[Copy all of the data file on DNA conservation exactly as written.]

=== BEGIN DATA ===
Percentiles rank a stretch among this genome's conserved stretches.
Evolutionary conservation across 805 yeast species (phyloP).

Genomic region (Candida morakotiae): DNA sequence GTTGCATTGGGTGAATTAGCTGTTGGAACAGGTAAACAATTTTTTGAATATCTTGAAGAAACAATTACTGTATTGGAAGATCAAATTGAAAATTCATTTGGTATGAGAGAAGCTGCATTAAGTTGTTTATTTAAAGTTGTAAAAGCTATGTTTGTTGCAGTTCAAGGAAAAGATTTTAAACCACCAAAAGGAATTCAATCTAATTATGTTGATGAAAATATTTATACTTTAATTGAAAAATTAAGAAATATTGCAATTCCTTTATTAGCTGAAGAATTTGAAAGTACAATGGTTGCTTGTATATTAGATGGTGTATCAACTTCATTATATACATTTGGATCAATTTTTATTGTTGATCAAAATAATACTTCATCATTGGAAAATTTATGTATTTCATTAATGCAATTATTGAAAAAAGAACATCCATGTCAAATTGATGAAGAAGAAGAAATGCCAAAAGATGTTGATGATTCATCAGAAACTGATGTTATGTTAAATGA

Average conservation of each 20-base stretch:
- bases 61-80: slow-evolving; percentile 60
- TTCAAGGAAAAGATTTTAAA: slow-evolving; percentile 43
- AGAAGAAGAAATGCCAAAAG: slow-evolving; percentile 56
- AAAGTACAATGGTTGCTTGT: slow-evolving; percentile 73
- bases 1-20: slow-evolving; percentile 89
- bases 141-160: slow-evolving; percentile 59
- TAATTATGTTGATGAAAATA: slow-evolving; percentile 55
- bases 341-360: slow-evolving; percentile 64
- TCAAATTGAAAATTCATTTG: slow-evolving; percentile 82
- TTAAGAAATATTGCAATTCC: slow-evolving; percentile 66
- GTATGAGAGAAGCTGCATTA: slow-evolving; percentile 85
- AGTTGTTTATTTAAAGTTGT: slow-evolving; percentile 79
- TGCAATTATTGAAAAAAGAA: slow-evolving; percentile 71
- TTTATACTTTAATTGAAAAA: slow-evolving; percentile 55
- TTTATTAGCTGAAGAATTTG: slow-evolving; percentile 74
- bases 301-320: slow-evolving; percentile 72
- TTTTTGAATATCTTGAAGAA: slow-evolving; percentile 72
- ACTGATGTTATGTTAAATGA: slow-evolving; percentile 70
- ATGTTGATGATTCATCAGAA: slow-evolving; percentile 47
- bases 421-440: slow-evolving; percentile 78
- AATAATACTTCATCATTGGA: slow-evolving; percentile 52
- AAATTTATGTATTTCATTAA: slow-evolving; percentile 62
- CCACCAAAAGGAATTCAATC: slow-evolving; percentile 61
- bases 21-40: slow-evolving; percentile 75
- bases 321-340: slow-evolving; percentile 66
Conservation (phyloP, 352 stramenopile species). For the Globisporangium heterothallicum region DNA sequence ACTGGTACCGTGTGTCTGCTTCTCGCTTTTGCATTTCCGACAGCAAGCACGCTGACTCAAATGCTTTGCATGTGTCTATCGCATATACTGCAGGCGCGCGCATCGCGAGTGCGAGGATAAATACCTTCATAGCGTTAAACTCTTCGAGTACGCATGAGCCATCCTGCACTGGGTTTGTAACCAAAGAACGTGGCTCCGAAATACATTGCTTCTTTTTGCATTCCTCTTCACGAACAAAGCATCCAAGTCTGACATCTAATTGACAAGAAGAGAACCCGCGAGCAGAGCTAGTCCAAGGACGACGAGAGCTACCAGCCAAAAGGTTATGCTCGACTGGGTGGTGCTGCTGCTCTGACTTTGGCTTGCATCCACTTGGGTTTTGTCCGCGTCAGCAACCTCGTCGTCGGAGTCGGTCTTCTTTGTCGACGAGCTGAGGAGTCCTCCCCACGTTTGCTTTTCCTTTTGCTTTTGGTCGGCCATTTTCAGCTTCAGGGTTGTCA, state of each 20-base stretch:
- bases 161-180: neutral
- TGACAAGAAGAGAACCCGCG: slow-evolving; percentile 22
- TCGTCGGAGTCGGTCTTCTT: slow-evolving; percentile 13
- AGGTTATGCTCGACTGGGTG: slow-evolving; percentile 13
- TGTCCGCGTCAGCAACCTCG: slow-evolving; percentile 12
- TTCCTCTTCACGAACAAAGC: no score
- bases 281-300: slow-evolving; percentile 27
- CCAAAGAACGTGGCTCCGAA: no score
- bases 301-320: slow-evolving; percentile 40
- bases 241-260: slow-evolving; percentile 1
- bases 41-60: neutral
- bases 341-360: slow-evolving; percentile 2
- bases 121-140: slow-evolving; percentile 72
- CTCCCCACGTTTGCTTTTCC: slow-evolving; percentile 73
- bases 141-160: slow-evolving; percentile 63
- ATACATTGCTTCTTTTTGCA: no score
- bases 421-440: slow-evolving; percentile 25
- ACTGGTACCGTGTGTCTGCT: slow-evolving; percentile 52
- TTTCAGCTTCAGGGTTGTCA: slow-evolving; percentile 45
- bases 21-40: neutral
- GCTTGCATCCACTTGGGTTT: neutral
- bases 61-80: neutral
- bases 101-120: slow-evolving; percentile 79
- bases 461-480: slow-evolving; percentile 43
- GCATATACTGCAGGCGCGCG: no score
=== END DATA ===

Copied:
Percentiles rank a stretch among this genome's conserved stretches.
Evolutionary conservation across 805 yeast species (phyloP).

Genomic region (Candida morakotiae): DNA sequence GTTGCATTGGGTGAATTAGCTGTTGGAACAGGTAAACAATTTTTTGAATATCTTGAAGAAACAATTACTGTATTGGAAGATCAAATTGAAAATTCATTTGGTATGAGAGAAGCTGCATTAAGTTGTTTATTTAAAGTTGTAAAAGCTATGTTTGTTGCAGTTCAAGGAAAAGATTTTAAACCACCAAAAGGAATTCAATCTAATTATGTTGATGAAAATATTTATACTTTAATTGAAAAATTAAGAAATATTGCAATTCCTTTATTAGCTGAAGAATTTGAAAGTACAATGGTTGCTTGTATATTAGATGGTGTATCAACTTCATTATATACATTTGGATCAATTTTTATTGTTGATCAAAATAATACTTCATCATTGGAAAATTTATGTATTTCATTAATGCAATTATTGAAAAAAGAACATCCATGTCAAATTGATGAAGAAGAAGAAATGCCAAAAGATGTTGATGATTCATCAGAAACTGATGTTATGTTAAATGA

Average conservation of each 20-base stretch:
- bases 61-80: slow-evolving; percentile 60
- TTCAAGGAAAAGATTTTAAA: slow-evolving; percentile 43
- AGAAGAAGAAATGCCAAAAG: slow-evolving; percentile 56
- AAAGTACAATGGTTGCTTGT: slow-evolving; percentile 73
- bases 1-20: slow-evolving; percentile 89
- bases 141-160: slow-evolving; percentile 59
- TAATTATGTTGATGAAAATA: slow-evolving; percentile 55
- bases 341-360: slow-evolving; percentile 64
- TCAAATTGAAAATTCATTTG: slow-evolving; percentile 82
- TTAAGAAATATTGCAATTCC: slow-evolving; percentile 66
- GTATGAGAGAAGCTGCATTA: slow-evolving; percentile 85
- AGTTGTTTATTTAAAGTTGT: slow-evolving; percentile 79
- TGCAATTATTGAAAAAAGAA: slow-evolving; percentile 71
- TTTATACTTTAATTGAAAAA: slow-evolving; percentile 55
- TTTATTAGCTGAAGAATTTG: slow-evolving; percentile 74
- bases 301-320: slow-evolving; percentile 72
- TTTTTGAATATCTTGAAGAA: slow-evolving; percentile 72
- ACTGATGTTATGTTAAATGA: slow-evolving; percentile 70
- ATGTTGATGATTCATCAGAA: slow-evolving; percentile 47
- bases 421-440: slow-evolving; percentile 78
- AATAATACTTCATCATTGGA: slow-evolving; percentile 52
- AAATTTATGTATTTCATTAA: slow-evolving; percentile 62
- CCACCAAAAGGAATTCAATC: slow-evolving; percentile 61
- bases 21-40: slow-evolving; percentile 75
- bases 321-340: slow-evolving; percentile 66
Conservation (phyloP, 352 stramenopile species). For the Globisporangium heterothallicum region DNA sequence ACTGGTACCGTGTGTCTGCTTCTCGCTTTTGCATTTCCGACAGCAAGCACGCTGACTCAAATGCTTTGCATGTGTCTATCGCATATACTGCAGGCGCGCGCATCGCGAGTGCGAGGATAAATACCTTCATAGCGTTAAACTCTTCGAGTACGCATGAGCCATCCTGCACTGGGTTTGTAACCAAAGAACGTGGCTCCGAAATACATTGCTTCTTTTTGCATTCCTCTTCACGAACAAAGCATCCAAGTCTGACATCTAATTGACAAGAAGAGAACCCGCGAGCAGAGCTAGTCCAAGGACGACGAGAGCTACCAGCCAAAAGGTTATGCTCGACTGGGTGGTGCTGCTGCTCTGACTTTGGCTTGCATCCACTTGGGTTTTGTCCGCGTCAGCAACCTCGTCGTCGGAGTCGGTCTTCTTTGTCGACGAGCTGAGGAGTCCTCCCCACGTTTGCTTTTCCTTTTGCTTTTGGTCGGCCATTTTCAGCTTCAGGGTTGTCA, state of each 20-base stretch:
- bases 161-180: neutral
- TGACAAGAAGAGAACCCGCG: slow-evolving; percentile 22
- TCGTCGGAGTCGGTCTTCTT: slow-evolving; percentile 13
- AGGTTATGCTCGACTGGGTG: slow-evolving; percentile 13
- TGTCCGCGTCAGCAACCTCG: slow-evolving; percentile 12
- TTCCTCTTCACGAACAAAGC: no score
- bases 281-300: slow-evolving; percentile 27
- CCAAAGAACGTGGCTCCGAA: no score
- bases 301-320: slow-evolving; percentile 40
- bases 241-260: slow-evolving; percentile 1
- bases 41-60: neutral
- bases 341-360: slow-evolving; percentile 2
- bases 121-140: slow-evolving; percentile 72
- CTCCCCACGTTTGCTTTTCC: slow-evolving; percentile 73
- bases 141-160: slow-evolving; percentile 63
- ATACATTGCTTCTTTTTGCA: no score
- bases 421-440: slow-evolving; percentile 25
- ACTGGTACCGTGTGTCTGCT: slow-evolving; percentile 52
- TTTCAGCTTCAGGGTTGTCA: slow-evolving; percentile 45
- bases 21-40: neutral
- GCTTGCATCCACTTGGGTTT: neutral
- bases 61-80: neutral
- bases 101-120: slow-evolving; percentile 79
- bases 461-480: slow-evolving; percentile 43
- GCATATACTGCAGGCGCGCG: no score